In 2002 Jan Heine decided to follow his passion and start a low budget black and white zine about the culture, history and technology of cycling. 14 years on and Bicycle Quarterly has become a respected voice in the bicycle industry with an almost cult following. Reading a copy will help you appreciate and understand your bicycle even more, but most of all it will make you want to head out for a ride that pushes your boundaries.
In this issue:
To celebrate this year’s Paris-Brest-Paris, we’ve put together our biggest edition yet. On 128 pages, we take you right into the action of the famous 1200 kilometer randonnée in France. We also feature three bikes of PBP riders, including Jan’s new Rene Herse.
Half a world away from Paris, we take you into the workshop of Cherubim, the iconic Japanese builders. We show you how they file lugs, pantograph parts with their logos and braze their frames. We talk with Cherubim’s Shinichi Konno about frame stiffness and how it’s optimized for Japan’s professional Keirin racers.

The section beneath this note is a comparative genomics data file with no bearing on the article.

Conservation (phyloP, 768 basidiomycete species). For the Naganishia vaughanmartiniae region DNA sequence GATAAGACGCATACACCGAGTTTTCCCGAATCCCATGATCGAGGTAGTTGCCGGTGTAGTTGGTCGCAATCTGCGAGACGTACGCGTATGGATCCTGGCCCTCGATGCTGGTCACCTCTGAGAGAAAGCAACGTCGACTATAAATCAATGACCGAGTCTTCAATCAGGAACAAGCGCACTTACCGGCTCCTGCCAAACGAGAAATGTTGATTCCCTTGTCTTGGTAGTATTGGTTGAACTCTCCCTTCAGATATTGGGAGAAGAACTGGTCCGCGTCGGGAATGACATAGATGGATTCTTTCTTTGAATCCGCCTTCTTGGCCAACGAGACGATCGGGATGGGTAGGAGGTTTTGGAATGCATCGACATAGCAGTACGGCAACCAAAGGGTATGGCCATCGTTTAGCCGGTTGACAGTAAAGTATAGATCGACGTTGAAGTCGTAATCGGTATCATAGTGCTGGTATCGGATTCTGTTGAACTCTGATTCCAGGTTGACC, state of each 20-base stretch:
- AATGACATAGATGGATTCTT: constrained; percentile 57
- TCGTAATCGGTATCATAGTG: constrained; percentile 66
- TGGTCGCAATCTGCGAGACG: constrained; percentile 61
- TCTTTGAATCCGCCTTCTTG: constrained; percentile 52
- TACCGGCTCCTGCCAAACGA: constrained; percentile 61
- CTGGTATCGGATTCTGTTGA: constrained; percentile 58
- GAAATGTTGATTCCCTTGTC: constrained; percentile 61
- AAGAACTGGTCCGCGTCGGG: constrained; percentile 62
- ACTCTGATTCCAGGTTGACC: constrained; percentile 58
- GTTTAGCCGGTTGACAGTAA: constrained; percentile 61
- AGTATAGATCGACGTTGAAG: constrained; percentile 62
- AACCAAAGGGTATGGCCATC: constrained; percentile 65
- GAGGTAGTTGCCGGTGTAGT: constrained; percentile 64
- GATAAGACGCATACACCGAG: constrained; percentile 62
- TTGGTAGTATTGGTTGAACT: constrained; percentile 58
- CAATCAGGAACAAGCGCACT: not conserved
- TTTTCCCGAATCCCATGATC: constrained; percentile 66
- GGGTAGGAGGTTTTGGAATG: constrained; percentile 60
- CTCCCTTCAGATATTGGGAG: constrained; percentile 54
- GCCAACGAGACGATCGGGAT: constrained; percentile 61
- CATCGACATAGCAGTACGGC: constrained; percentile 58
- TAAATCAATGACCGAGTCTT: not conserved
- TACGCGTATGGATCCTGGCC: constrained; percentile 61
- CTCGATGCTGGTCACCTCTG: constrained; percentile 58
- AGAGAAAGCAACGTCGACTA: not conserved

OPEN’s new WI.DE. has been winning awards right and left. We don’t only test the new bike, but also compare it to their superlight U.P.P.E.R. Does the new bike with its ability to run 60 mm-wide tires make the other obsolete? Or do you give up something when you go this wide?
Ted King is known as the ‘King of Gravel,’ having won Dirty Kanza, Grinduro and many other gravel races. Before he turned to gravel, he raced as a professional in Europe. We asked him what it was like to lead the Tour de Franceon the road and help Peter Sagan win the Tour‘s green jersey. Ted talks about what it’s really like to race in the world’s biggest races, about the differences between racing for a North American and an Italian team, and how he decided to race gravel upon ‘retiring.’
As a counterpoint to all this talk about steel bikes and wide tires, we feature Christopher Shand’s trip across Europe and the Balkans on carbon racing bikes and 25 mm tires. As you can imagine, theirs was a real adventure.
Those are just five of the fascinating stories in the Autumn Bicycle Quarterly.
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